You can query the data in a Sage Intacct company to return a list of objects that match a given condition. For example, the following query matches
APBILL objects with the given
Queries are interpreted as part of a
readyByQuery function call in the
content element of an XML request:
<content> <function> <readByQuery> <object>APBILL</object> <fields>*</fields> <query>VENDORNAME = 'Regal Services'</query> <pagesize>100</pagesize> </readByQuery> </function> </content>
You can provide an empty
query element to return all
APBILL objects (up to the limit specified with
pagesize). See Paginate results to access results beyond the specified limit.
If you are querying for many objects, you can improve performance by limiting the fields returned to only those you care about:
<readByQuery> <object>APBILL</object> <fields>RECORDNO,RECORDTYPE</fields> <query></query> <pagesize>25</pagesize> </readByQuery>
You might want to get query results in batches instead of all at once. Note that the query in the previous example provided a
pagesize of 25. Assuming there are more than 25 results, you can get the next batch of 25 with
readMore. Provide either the object name or the result ID (from the
readByQuery response) for the child element as shown. When you get to the last set of results,
numremaining="0" is shown in the
listtype attribute of the
<readMore> <object>APBILL</object> </readMore>
<readMore> <resultId>7765623332WU1hh8CoA4QAAHxI9i8AAAAA5</resultId> </readMore>
Sage Intacct queries support a subset of operators available for the standard SQL
WHERE clause, as follows:
You can combine conditions using
OR operators, and you can query for an untrue condition by prefixing it with
Note: You cannot query on a field that is a join by foreign key.
The operands are the integration name of a field and a corresponding target value (or values) for that field.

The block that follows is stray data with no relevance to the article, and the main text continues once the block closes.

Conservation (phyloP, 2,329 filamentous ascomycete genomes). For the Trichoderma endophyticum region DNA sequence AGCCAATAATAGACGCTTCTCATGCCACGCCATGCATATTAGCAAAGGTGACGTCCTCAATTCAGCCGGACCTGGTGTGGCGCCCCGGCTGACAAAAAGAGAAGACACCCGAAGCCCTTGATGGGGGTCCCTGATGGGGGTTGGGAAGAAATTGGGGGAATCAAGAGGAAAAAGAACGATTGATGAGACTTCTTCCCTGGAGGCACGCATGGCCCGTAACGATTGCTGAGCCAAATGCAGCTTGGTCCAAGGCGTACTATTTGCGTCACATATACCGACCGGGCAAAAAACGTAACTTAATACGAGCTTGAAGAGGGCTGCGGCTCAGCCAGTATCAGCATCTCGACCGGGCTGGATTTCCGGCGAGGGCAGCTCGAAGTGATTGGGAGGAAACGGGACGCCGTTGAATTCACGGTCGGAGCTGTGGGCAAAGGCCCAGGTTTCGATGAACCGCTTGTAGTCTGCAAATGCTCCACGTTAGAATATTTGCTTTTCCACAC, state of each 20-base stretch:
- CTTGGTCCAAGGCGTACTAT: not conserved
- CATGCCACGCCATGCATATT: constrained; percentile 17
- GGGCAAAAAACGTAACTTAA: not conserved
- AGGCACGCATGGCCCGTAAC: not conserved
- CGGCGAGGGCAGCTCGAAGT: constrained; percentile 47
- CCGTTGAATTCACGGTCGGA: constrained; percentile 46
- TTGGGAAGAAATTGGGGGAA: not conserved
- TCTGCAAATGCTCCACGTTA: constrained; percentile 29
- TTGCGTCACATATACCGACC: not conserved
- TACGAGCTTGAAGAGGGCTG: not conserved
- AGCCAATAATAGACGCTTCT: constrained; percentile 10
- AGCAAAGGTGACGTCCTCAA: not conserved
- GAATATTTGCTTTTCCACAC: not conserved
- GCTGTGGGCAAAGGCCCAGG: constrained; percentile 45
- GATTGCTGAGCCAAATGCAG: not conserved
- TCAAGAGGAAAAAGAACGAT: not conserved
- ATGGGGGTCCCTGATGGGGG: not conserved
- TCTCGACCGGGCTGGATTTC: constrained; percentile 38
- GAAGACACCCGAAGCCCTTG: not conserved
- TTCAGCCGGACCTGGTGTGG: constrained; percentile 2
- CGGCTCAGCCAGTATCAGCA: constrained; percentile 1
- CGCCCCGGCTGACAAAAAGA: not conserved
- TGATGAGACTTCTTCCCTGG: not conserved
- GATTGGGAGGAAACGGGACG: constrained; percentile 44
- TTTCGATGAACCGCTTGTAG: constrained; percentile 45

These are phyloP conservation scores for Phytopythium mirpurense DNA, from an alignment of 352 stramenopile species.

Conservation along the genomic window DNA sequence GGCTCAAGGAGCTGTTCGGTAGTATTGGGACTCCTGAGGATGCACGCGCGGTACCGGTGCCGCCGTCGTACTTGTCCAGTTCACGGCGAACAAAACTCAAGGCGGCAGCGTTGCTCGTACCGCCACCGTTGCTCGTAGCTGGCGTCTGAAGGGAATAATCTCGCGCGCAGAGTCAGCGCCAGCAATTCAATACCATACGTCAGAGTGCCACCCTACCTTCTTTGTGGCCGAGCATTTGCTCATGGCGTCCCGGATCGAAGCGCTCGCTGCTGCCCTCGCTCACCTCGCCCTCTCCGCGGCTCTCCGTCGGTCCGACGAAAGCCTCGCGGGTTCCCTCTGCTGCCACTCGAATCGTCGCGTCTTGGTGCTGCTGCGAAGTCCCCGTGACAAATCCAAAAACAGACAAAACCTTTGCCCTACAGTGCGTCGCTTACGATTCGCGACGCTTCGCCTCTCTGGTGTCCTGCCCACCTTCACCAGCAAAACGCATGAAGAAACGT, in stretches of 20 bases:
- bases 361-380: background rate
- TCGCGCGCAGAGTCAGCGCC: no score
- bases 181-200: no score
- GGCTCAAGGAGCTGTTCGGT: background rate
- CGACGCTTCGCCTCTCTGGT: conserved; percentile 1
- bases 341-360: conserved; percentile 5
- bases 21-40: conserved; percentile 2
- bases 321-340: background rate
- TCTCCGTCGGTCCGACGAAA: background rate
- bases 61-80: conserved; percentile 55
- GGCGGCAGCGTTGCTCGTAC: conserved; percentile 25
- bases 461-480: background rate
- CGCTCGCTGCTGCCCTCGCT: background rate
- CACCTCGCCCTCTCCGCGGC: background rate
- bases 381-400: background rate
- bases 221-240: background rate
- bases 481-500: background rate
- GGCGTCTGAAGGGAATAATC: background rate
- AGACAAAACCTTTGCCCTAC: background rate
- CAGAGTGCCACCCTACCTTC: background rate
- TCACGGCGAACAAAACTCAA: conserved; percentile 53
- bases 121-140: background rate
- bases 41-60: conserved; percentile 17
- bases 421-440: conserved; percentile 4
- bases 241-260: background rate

String operands are case-sensitive.
When composing your queries, be aware that the less than (
<) and ampersand (
&) characters are illegal in XML. The greater than (
>) character is legal, but it is a good practice to replace it with the XML entity reference.
|Less than ( || |
|Greater than ( || |
|Ampersand ( || |
The following shows examples of queries on both standard and custom objects.
| || ||List inactive and one-time vendors (by querying on boolean values).|
| || ||List deparments with any of these IDs.|
| || ||List contacts with the given name. Note the escaped apostrophe.|
| || ||List audit trail logs for all records on April 19, 2016. When working with dates, the greater than operator means more recent than. Note the use of the entity references for the greater than and less than operators.|
| || ||List Journal Entries.|
| || ||List bills whose state is set to posted.|
| || ||List account balances for the given period.|
| || ||List account balances, excluding entries with the specified zero balances.|
| || ||List user information records of the business user type.|
| || ||List custom |
| || ||List custom |
| || ||List vendors with vendor IDs other than |
If you create a new boolean field on existing records, those fields will not yet have a value. Even though a
read request will show the value as
false to reflect the value in the Sage Intacct UI, when you attempt to return these with a
readByQuery request, you need to query on the NULL value.
If you are querying a validated list that stores single characters in place of terms, you need to use the database character. For example,
usertype = 'B' queries for records of the business user type from USERINFO. See the query tables in the API documentation for details about such such database characters.
If you need information about available fields for an object, there are several places with helpful information:
Use the Sage Intacct GUI to look up object field integration names through Object Definition pages.
inspect function to return many fields names and types for an object, for example:
<inspect detail = "1"> <object>APBILL</object> </inspect>